Food Review: Citizen Burger Bar Is a Worthy Contender for America’s Favorite Meal 

click to enlarge The Carytown restaurant’s grass-fed and finished beef comes from Timbercreek Farm outside Charlottesville. The Hotness burger will set your mouth on fire with sriracha mayonnaise, fresh jalapeños and a dollop of chili.

Scott Elmquist

The Carytown restaurant’s grass-fed and finished beef comes from Timbercreek Farm outside Charlottesville. The Hotness burger will set your mouth on fire with sriracha mayonnaise, fresh jalapeños and a dollop of chili.

Farm-to-table has come under fire recently. The idea promises that restaurants are using local and seasonal ingredients for at least as many items on their menus as is feasible.

But as Tampa Tribune writer Laura Bailey revealed in an April article, many restaurants that claim this label often offer more hype than substance, with produce and meat frequently flown in from far-flung locations.

Citizen Burger Bar, a Charlottesville transplant to Carytown in the old Portrait House space, is different.

“Is this your first time here?” I’m asked on each of my three visits. If anyone at the table says yes, a sincere, if rehearsed, speech ensues, touting the restaurant’s commitment to local and sustainable ingredients. The menu, in fact, has scannable codes offering information about the farms that provide the restaurant’s ingredients.

Grass-fed and finished beef comes from Timbercreek Farm outside Charlottesville, buns are baked in Albemarle County and produce is obtained locally “whenever possible,” though origins aren’t specified. Nevertheless, if you’re sorting through the many burger options in Richmond — indeed even in Carytown — fresh, local and sustainable seems to be more than a slogan at Citizen Burger.

Burgers, naturally, are the star of this refreshingly simple and straightforward menu. Sandwiches are almost the only other options, though a few salads offer a bit of variety. The assortment of toppings available provides almost endless options to make your own burger — or you can take one of the restaurant’s suggestions.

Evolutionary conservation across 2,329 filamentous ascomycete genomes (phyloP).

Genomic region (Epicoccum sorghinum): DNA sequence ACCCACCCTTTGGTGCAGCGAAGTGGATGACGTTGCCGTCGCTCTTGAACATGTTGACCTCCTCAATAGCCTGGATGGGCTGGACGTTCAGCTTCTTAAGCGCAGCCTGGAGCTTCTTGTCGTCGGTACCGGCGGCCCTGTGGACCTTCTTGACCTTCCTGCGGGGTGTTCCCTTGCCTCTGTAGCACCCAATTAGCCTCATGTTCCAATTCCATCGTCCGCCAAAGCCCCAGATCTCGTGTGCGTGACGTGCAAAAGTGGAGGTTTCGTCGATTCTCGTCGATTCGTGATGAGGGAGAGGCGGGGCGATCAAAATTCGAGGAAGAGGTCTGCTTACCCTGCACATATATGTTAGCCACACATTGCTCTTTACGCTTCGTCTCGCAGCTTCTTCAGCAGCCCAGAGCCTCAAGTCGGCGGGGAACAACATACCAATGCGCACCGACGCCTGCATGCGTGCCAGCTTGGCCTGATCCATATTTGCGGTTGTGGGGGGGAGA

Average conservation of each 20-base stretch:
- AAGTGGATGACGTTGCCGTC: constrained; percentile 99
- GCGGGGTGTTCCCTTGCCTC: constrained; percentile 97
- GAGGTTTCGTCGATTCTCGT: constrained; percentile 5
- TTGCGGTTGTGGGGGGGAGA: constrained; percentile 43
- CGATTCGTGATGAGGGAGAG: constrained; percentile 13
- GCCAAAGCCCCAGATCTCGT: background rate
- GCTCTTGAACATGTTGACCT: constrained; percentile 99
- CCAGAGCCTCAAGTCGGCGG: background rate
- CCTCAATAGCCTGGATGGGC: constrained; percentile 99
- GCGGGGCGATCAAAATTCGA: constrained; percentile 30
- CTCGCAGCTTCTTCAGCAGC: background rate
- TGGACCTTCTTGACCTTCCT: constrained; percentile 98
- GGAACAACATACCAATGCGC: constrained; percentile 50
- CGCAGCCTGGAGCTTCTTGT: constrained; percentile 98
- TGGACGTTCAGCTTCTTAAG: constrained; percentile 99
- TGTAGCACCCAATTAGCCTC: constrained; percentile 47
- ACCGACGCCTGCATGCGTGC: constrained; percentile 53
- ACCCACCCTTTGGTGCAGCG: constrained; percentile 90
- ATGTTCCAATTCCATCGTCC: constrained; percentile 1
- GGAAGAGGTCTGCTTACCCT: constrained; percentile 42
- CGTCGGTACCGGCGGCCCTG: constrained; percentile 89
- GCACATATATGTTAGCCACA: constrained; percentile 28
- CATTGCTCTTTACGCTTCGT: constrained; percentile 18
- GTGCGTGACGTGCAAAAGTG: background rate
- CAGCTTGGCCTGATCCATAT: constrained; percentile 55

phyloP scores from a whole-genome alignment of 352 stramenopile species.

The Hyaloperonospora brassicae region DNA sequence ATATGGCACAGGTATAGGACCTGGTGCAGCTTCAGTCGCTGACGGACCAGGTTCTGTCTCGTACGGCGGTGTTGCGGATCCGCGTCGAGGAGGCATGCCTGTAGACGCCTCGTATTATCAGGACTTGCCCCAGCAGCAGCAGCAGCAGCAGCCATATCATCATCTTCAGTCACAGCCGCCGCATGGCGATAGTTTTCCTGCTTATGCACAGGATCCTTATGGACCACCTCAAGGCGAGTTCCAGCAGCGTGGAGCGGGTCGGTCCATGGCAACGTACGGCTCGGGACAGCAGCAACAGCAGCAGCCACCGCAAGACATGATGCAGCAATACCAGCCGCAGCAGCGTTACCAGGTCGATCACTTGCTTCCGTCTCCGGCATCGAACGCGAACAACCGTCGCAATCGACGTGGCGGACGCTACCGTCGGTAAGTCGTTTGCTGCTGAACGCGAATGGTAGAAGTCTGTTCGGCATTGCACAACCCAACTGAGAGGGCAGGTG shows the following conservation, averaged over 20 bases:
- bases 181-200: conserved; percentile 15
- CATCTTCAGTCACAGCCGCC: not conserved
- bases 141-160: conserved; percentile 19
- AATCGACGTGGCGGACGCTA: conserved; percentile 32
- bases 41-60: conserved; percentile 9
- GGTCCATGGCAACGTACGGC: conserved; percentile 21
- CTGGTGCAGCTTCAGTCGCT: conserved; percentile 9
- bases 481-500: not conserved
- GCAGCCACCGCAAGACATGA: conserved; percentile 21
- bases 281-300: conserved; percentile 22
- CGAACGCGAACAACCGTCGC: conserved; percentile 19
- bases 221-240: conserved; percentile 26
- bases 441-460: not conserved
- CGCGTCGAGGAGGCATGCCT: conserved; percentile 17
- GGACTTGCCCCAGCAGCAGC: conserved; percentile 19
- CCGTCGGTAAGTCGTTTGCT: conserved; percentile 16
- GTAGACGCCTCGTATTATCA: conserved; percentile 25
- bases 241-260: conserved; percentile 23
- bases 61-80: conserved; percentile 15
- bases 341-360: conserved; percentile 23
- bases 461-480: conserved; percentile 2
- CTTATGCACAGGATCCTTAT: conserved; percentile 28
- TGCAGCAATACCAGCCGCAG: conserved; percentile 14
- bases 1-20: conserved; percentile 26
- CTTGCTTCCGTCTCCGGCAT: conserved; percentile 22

If you want to indulge, try the Executive ($21) topped with smoked pork belly, swiss cheese, black onion, a fried egg and garlic aioli, all on a brioche bun that’s been spiked with truffle oil. You shouldn’t need to eat for a week if you finish it.

All of Citizen Burger’s creations come with fries — and include the Southern ($15), topped with an almost too-generous scoop of pimento cheese and thick-cut Neuske’s smoked bacon.

The beef and chicken burgers feature a nice char, are juicy and never dry, even when a burger is cooked with no pink. And generally, quality is high across the board. Hand-cut fries are cooked perfectly, while optional sides of beer-battered onion rings have just the right amount of crispy yet spongy batter coating the mildly pungent white onion.

The one anomaly deviating from the menu’s focused theme — the lobster club ($16) — similarly features lovely ingredients smartly assembled and composed of a few large chunks of lobster, bacon, arugula, tomato and Boursin cheese. It’s an interesting and worthy upgrade to the standard club sandwich, with mildly sweet lobster meat complemented by the salty bacon and peppery greens.

Since opening, Citizen Burger has proved popular. On a recent Sunday afternoon, the bar area turns into a dance floor while a large party plays Heads Up in the corner. The creative beer selection certainly helps fuel a party atmosphere. The dark interior does as well, with little natural light, low ceilings, exposed brick and plenty of wood, which almost lends itself to a dive-bar feel, though plenty of families with children frequent the place because of its kid-friendly menu.

Perhaps it’s the popularity, though, that creates a few — mostly minor — problems. On one visit, a burger ordered rare — or in the menu’s parlance, red — comes with the barest hint of pink in the center. For a burger-focused restaurant this seems like the worst kind of mistake. On another visit, my companion and I are asked by at least five different staff members if everything is OK. While flattered by the intense interest in my dining experience, it speaks of a lack of coordination. Nevertheless, overly eager staff members who are dedicated to guests’ positive experience barely register as complaints.

For dessert, your choices are limited to Key lime pie or “birthday cake” — a basic sheet cake with chocolate icing. The pie is well-executed, if unremarkable. Although it reflects the simplicity of the menu, expanding the dessert offerings wouldn’t hurt. But honestly, who really has room after indulging in one of the extravagant burger creations?

Citizen Burger Bar should compete well in the crowded field of excellent Richmond burger joints, not least because of its location at the eastern end of Carytown across from the Byrd Theatre. Plus, it’s nailing all the basics — great burgers, crispy fries, a diverse beer selection, vegan and vegetarian options, with bonus points for ethically sourced ingredients. S

Citizen Burger Bar
2907 W. Cary St.
11:30 a.m.-midnight Sundays-Thursdays; 11:30 a.m.-2 a.m. Fridays and Saturdays


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